Measles in Mount Maunganui
There are currently cases of measles in Christchurch and Auckland, and now a case of measles has been confirmed in Mount Maunganui in the Bay of Plenty.
The vaccine that protects against measles is the MMR (measles, mumps and rubella) vaccine. “With measles now reported locally, it’s most important that parents ensure that their children receive their routine MMR immunisations on time at 15 months and 4 years of age,” says Dr Jim Miller, Medical Officer of Health for Toi Te Ora Public Health.
Immunisations rates in young children have been reasonably good in recent years, however older teenagers and young adults in their twenties had lower rates of immunisation and anyone in these age groups who missed their immunisations, or is uncertain if they were immunised, should speak to their family doctor about getting a dose of MMR vaccine.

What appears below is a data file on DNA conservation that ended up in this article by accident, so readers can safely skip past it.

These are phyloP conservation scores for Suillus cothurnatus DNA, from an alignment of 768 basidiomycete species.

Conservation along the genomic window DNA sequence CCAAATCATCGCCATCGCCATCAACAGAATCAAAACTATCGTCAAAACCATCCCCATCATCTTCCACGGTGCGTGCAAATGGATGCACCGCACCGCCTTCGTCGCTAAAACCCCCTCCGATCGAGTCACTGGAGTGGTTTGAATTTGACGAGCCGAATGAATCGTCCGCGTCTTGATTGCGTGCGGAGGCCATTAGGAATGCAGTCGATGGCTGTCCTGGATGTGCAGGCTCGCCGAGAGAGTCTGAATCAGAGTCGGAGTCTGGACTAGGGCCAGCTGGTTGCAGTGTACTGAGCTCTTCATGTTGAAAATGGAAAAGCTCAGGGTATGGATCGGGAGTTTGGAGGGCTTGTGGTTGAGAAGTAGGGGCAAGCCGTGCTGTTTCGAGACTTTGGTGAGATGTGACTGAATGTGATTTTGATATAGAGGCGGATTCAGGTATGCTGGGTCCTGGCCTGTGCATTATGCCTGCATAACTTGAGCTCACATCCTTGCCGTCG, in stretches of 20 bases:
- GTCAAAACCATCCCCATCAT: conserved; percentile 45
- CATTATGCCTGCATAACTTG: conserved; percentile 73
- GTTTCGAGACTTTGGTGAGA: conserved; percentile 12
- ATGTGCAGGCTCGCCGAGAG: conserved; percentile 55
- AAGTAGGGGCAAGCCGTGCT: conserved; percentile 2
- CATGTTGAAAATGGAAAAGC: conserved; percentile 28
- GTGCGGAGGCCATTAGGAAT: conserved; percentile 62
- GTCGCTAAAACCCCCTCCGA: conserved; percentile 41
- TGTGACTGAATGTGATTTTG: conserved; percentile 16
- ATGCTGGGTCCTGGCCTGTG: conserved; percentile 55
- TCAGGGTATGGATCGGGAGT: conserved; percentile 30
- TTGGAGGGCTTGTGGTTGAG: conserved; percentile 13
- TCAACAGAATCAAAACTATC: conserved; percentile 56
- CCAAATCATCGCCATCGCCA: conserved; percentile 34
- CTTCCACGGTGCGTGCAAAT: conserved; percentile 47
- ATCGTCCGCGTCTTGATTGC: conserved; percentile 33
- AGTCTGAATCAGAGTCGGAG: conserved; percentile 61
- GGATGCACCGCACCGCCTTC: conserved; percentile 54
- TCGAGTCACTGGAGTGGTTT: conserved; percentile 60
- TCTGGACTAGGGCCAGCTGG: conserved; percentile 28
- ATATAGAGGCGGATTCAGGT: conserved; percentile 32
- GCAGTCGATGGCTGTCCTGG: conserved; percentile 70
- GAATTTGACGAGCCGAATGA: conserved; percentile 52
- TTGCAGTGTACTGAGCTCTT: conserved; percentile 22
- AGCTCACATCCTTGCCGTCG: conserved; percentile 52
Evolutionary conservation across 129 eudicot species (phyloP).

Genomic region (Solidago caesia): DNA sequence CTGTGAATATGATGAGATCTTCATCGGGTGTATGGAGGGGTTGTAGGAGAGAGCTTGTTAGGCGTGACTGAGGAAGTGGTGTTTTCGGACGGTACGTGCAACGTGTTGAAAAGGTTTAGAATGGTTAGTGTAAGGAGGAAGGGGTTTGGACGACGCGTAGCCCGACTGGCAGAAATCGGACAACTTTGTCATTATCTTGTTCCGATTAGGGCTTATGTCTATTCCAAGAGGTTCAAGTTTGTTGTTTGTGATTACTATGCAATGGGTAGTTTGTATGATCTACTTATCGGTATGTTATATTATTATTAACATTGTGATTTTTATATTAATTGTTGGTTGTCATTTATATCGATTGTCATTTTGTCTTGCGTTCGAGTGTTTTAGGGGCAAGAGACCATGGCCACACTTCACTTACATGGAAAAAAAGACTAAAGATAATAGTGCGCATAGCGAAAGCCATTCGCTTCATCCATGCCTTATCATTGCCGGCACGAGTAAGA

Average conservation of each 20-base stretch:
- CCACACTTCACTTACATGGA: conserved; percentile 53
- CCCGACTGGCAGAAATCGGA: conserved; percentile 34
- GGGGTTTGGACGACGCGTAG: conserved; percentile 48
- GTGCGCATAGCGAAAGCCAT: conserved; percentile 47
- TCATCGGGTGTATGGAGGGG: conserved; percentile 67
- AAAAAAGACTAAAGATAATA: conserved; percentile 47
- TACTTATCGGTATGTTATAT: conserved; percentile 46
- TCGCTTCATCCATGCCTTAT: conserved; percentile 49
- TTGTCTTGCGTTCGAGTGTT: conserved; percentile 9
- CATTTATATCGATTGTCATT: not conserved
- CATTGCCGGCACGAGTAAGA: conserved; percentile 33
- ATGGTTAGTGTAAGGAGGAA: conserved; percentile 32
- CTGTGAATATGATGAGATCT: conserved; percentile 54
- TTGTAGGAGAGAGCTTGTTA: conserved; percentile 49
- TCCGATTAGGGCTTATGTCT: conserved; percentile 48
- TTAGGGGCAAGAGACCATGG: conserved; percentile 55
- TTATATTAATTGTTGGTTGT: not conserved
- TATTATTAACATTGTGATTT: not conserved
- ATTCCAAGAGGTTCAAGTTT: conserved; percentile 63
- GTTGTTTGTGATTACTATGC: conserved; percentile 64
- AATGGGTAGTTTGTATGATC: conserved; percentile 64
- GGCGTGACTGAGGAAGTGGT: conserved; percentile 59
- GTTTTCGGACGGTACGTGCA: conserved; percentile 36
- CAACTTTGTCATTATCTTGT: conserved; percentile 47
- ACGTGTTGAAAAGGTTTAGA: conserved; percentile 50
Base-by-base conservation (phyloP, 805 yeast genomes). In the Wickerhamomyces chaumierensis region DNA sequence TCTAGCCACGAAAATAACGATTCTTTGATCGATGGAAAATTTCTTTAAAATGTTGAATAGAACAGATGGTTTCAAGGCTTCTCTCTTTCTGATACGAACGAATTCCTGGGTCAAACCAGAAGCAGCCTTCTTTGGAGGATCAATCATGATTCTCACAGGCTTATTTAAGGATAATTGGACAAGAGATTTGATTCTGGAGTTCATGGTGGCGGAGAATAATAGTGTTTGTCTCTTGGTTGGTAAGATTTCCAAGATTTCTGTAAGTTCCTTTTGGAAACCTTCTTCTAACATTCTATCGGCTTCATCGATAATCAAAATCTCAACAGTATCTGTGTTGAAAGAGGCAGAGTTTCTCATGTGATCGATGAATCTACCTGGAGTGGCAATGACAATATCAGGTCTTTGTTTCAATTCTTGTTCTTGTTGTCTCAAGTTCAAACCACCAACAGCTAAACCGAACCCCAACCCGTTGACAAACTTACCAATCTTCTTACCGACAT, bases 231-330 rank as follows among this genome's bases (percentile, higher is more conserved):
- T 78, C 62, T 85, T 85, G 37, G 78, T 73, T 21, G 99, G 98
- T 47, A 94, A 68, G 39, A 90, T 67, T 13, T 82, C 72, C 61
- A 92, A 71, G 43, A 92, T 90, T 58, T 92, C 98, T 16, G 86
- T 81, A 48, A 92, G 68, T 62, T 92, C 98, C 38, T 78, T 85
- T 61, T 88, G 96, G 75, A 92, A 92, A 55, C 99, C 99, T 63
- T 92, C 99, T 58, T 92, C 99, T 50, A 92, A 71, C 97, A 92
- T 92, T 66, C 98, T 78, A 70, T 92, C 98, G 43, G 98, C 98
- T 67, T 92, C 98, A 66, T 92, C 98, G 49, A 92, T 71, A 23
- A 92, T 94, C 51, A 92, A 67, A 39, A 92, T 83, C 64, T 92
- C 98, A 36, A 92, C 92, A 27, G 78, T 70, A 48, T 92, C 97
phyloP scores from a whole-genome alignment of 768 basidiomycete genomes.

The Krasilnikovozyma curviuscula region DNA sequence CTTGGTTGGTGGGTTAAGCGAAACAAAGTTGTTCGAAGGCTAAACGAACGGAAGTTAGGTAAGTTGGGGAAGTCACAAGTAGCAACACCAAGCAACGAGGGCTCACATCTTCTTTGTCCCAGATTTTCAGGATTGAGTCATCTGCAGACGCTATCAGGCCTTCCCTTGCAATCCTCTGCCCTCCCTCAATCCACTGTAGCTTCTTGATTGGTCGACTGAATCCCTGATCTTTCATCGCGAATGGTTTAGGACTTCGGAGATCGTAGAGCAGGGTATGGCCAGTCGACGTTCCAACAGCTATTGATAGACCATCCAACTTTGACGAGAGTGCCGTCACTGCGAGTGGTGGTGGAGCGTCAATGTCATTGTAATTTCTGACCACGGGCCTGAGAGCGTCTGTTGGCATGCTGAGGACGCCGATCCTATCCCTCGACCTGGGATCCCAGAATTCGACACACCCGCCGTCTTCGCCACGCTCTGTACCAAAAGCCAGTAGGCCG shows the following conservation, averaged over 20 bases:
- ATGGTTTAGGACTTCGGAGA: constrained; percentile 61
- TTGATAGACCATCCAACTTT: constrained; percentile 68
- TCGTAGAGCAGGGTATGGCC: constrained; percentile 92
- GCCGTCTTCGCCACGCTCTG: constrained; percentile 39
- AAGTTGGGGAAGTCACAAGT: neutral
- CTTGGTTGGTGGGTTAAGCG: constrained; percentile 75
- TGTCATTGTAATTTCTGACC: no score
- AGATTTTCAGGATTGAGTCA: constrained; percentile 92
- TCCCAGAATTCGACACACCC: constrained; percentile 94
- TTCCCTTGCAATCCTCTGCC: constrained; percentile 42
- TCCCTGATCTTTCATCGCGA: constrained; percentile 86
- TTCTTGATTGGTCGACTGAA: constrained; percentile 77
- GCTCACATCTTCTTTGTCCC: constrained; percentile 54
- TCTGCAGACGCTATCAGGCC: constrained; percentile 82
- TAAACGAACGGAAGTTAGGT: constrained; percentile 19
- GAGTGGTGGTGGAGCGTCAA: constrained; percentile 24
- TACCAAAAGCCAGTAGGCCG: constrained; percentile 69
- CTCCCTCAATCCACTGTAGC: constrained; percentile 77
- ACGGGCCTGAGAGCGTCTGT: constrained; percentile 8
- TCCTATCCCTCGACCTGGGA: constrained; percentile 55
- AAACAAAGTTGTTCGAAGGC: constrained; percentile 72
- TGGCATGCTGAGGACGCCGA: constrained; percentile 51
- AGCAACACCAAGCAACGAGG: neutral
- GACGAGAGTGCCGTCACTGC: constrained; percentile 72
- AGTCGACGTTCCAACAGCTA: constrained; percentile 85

“MMR vaccine provides very effective protection against measles and is completely free for children and adults who need it,” says Dr Miller.
If you have never had a dose of MMR vaccine now is the time to get one. After one dose of MMR vaccine about 95% of people are protected from measles, and 99% of people who have had both doses are protected from measles.
People born before 1969 are likely to be immune because measles used to be quite common and so this older age group does not need measles immunisation.
Measles is a highly infectious viral illness and is spread from person to person through the air by breathing, sneezing or coughing. Just being in the same room as someone with measles can lead to infection if you are not immune. Measles can be serious with around one in ten people who get measles needing to be hospitalised.
“The first early symptoms of measles are fever, runny nose, sore red eyes and cough. After three to five days a red, blotchy rash appears on the face and head and then spreads down the body,” says Dr Miller.
“If you think you or someone in your family may have measles, stay at home and phone your doctor to alert them of your symptoms and allow them to make arrangements to assess you safely and without infecting other people, or call Healthline on 0800 611 116 for advice.”